The concept of a system of checks and balances, as outlined by the founders of the American experiment, relies on the notion that president’s must seek the “advice and consent” of Congress on vital issues. In the contentious politics of our moment, too little attention is paid to the “advice” part of that equation. But Congress can and should offer the president and his aides an alternative to a military intervention that has stirred deep skepticism.
That’s the thinking of Congresswoman Barbara Lee, who argues: “We must recognize that we do have alternatives to the use of force and we should be vigorously pursuing them.”
Lee is the California Democrat who, in the wake of the September 11, 2001, attacks, cast the sole vote against the broad authorization of the use of force sought by then-President George W. Bush. Lee argued a dozen years ago that Congress needed to have more of a hand in defining the direction of what would become a global “war on terror,” and in promoting diplomatic responses to challenges facing the United States.
Today, Lee continues to work to renew the role of Congress in foreign policy. Several weeks ago, she authored a key letter urging President Obama to ask Congress for authorization to use force against Syria. That letter drew the signatures of sixty Democratic members of the House—many of them, like Lee, long-term backers of the president. There is little question that the Lee letter played a role in influencing the president to go to Congress on the issue.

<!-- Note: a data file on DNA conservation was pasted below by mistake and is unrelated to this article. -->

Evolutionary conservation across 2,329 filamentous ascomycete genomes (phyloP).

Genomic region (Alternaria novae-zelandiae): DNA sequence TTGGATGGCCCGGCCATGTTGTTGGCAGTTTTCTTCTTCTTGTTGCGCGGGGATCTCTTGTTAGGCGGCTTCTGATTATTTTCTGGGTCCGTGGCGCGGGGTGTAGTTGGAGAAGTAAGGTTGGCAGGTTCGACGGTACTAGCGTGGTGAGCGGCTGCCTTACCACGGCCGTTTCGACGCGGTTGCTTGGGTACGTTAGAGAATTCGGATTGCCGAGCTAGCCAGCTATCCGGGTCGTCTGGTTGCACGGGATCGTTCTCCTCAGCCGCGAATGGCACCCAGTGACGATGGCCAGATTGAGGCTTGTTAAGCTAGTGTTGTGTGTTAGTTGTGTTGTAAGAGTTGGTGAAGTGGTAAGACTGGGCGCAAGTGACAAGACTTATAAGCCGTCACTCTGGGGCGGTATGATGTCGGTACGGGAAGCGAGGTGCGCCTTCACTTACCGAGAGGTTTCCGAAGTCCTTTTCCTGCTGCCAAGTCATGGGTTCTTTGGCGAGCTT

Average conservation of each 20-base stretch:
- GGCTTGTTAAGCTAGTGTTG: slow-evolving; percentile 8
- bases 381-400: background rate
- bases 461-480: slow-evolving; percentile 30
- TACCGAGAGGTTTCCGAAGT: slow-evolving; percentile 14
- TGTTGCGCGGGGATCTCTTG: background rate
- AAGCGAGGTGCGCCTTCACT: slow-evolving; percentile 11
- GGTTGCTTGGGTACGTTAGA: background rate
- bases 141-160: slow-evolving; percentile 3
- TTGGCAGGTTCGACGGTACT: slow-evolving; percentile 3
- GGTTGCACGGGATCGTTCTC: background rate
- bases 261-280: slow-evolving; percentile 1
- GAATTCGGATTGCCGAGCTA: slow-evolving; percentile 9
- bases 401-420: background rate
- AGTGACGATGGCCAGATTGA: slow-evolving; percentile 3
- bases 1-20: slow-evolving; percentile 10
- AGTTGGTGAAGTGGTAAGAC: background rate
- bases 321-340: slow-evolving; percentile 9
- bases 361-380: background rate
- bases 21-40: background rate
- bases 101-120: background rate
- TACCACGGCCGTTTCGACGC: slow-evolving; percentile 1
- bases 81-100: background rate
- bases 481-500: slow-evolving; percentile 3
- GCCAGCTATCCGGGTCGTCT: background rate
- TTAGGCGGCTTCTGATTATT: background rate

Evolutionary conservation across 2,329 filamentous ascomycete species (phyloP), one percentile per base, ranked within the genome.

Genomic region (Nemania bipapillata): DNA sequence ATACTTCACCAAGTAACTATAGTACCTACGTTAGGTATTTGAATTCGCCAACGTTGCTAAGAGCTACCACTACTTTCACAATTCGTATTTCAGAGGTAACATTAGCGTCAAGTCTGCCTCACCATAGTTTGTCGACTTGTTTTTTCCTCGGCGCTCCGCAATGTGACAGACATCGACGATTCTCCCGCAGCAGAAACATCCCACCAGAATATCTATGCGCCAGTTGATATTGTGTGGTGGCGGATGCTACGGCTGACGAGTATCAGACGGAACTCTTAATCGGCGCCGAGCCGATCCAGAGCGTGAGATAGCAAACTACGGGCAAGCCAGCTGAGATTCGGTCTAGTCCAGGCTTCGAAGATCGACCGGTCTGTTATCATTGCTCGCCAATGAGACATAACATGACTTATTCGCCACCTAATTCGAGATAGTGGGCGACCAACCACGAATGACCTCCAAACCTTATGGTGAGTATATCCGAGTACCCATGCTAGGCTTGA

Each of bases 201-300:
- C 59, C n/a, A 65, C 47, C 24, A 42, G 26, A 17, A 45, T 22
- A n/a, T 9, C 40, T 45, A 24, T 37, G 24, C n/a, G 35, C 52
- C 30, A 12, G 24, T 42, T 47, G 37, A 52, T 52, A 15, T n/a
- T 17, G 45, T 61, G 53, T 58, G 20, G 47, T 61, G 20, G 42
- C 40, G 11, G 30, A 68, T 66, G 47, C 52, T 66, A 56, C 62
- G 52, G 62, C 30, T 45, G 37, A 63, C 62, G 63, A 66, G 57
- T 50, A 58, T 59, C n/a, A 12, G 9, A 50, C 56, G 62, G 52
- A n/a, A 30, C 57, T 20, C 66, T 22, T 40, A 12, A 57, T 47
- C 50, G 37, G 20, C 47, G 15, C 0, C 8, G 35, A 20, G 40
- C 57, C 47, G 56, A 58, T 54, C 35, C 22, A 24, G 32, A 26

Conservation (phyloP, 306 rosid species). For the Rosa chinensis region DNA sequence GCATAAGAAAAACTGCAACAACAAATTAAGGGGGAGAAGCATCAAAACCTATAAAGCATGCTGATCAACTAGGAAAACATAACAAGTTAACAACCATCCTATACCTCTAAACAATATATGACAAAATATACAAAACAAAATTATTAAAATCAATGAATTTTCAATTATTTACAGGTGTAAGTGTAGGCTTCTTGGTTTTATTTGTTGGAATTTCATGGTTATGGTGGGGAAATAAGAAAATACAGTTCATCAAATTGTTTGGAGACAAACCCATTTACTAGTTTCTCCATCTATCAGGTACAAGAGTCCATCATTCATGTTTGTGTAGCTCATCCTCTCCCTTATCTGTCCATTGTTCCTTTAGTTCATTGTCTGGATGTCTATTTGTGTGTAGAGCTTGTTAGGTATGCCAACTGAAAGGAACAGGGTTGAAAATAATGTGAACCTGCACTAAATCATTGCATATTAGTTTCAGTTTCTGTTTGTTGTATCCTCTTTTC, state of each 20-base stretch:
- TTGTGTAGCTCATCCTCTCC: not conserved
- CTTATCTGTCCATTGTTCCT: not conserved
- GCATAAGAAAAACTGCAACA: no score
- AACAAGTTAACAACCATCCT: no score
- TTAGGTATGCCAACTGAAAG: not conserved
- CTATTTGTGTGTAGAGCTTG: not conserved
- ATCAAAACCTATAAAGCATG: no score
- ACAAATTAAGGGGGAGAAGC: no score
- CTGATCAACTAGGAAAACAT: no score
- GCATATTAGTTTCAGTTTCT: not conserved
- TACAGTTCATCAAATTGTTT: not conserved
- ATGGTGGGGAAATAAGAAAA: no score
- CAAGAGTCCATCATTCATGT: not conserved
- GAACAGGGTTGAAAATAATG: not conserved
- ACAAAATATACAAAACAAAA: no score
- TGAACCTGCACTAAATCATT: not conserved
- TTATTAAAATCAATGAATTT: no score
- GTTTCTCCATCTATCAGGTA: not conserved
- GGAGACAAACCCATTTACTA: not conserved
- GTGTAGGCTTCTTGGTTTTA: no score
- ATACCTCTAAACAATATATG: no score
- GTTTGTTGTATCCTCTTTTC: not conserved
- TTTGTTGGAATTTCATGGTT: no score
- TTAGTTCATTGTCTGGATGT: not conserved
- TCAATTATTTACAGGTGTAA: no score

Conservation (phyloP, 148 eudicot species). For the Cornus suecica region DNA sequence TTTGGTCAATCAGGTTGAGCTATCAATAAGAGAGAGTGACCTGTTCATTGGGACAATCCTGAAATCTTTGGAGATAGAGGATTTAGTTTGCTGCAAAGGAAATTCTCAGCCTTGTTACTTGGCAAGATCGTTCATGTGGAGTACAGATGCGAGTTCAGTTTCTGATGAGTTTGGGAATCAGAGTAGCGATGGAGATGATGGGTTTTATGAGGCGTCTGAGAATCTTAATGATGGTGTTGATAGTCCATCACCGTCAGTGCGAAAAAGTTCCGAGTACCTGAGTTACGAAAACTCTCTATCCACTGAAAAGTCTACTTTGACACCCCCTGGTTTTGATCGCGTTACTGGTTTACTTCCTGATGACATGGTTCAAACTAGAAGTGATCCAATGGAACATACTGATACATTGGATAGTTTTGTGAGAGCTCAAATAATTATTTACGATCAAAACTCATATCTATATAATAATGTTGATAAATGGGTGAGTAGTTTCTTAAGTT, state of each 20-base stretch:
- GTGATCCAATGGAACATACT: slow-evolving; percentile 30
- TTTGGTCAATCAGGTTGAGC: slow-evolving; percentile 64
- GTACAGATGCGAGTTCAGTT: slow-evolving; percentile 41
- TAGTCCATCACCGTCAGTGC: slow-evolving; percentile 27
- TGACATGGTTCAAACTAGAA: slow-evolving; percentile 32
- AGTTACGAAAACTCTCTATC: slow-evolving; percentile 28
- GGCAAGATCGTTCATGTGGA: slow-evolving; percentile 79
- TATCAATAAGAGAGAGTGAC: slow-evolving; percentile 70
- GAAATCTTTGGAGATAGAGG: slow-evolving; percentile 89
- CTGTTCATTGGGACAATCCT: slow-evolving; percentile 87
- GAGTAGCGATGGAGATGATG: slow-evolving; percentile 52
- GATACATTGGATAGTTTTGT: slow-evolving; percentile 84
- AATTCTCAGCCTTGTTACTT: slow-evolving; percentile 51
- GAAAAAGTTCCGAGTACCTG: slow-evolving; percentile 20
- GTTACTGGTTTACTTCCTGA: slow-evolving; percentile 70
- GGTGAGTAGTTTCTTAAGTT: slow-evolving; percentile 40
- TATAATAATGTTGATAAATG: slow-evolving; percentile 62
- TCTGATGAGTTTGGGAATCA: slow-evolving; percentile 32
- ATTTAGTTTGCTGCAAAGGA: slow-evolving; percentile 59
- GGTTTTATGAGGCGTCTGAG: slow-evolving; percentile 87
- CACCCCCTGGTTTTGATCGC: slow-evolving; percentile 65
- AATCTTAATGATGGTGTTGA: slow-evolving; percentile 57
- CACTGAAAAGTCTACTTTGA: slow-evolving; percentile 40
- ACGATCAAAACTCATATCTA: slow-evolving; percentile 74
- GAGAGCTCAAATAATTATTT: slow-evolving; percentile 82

I write to urge your support for my proposal which lays out non-military options the United States can pursue, in partnership with the international community, that is consistent with law and would hold perpetrators accountable for heinous crimes against humanity.
While I believe the Assad regime must be held accountable, I reject that it has to mean a military response to be effective. There is no military solution to this complex civil war, and while a negotiated settlement is necessary, I do not believe military action will further that goal.
Instead of pursuing military force, United States policy should focus on working with the United Nations and the international community on an enhanced diplomatic strategy to facilitate a negotiated political settlement and hold the Assad regime, and all responsible parties, accountable for human rights violations. My Resolution lays out options such as: